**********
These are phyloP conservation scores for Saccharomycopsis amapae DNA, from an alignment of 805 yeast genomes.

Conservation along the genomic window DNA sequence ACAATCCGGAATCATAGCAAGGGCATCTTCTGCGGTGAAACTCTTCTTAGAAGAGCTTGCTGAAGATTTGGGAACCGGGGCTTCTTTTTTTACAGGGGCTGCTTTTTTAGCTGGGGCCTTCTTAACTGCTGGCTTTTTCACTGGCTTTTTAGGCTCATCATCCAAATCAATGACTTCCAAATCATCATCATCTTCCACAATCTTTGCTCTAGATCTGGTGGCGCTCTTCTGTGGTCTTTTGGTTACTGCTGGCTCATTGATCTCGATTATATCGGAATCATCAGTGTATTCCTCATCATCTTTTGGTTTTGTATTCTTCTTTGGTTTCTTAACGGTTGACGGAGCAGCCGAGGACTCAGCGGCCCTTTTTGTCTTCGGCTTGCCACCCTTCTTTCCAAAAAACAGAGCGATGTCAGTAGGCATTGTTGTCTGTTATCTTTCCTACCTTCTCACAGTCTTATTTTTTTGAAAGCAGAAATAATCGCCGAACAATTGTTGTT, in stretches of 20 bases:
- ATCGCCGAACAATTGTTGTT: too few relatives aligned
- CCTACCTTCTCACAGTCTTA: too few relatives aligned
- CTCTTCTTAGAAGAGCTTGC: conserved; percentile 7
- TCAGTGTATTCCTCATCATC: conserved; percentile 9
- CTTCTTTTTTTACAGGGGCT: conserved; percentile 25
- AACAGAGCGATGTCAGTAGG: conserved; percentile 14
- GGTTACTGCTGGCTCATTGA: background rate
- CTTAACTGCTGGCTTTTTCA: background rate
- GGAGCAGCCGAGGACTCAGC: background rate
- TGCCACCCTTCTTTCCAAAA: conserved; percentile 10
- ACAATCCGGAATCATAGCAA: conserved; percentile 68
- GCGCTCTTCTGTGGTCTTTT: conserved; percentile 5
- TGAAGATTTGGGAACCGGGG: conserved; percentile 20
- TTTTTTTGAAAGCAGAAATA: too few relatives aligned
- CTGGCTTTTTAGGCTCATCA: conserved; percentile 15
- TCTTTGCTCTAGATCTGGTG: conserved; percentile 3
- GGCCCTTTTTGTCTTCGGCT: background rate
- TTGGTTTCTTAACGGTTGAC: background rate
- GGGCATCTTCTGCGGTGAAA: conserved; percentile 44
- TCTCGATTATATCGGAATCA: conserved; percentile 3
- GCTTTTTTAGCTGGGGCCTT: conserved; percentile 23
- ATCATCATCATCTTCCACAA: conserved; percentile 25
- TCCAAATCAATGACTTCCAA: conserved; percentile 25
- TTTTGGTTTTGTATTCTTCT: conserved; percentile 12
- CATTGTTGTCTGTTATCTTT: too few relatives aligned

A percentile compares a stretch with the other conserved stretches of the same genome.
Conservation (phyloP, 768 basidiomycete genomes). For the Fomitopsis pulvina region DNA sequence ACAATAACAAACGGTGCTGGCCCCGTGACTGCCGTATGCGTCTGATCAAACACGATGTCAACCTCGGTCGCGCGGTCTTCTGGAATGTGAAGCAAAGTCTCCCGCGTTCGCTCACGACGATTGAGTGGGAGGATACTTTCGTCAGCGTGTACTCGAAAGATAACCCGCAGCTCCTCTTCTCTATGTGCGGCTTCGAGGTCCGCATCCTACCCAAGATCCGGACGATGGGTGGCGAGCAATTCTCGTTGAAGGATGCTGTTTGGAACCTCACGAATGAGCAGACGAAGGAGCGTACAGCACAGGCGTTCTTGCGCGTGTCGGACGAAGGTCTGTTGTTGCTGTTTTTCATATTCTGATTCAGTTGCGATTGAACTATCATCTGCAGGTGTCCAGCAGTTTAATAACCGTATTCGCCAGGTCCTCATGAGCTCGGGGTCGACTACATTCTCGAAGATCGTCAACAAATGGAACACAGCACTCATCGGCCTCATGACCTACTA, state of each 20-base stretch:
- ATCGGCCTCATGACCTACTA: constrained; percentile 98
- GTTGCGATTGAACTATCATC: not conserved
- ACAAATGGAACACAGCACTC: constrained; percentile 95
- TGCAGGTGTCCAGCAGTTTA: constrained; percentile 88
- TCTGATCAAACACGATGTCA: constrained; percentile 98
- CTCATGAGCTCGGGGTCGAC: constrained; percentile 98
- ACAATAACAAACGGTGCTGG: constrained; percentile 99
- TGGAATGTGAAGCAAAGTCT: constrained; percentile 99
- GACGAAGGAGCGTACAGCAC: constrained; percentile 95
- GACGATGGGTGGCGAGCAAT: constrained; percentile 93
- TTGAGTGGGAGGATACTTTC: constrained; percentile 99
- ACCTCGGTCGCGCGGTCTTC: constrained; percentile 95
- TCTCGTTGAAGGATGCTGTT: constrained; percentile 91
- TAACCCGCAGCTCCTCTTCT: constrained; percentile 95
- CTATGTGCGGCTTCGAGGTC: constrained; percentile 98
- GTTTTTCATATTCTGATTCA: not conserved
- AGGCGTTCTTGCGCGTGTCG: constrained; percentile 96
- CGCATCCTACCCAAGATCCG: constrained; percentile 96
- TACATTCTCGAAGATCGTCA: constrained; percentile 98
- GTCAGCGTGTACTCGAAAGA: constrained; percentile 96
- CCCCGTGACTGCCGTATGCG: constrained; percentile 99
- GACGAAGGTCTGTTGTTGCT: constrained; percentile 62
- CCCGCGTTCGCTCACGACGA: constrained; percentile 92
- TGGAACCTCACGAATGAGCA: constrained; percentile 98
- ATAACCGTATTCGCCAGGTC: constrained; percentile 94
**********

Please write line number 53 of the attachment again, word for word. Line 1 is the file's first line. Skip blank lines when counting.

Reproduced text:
- TGGAACCTCACGAATGAGCA: constrained; percentile 98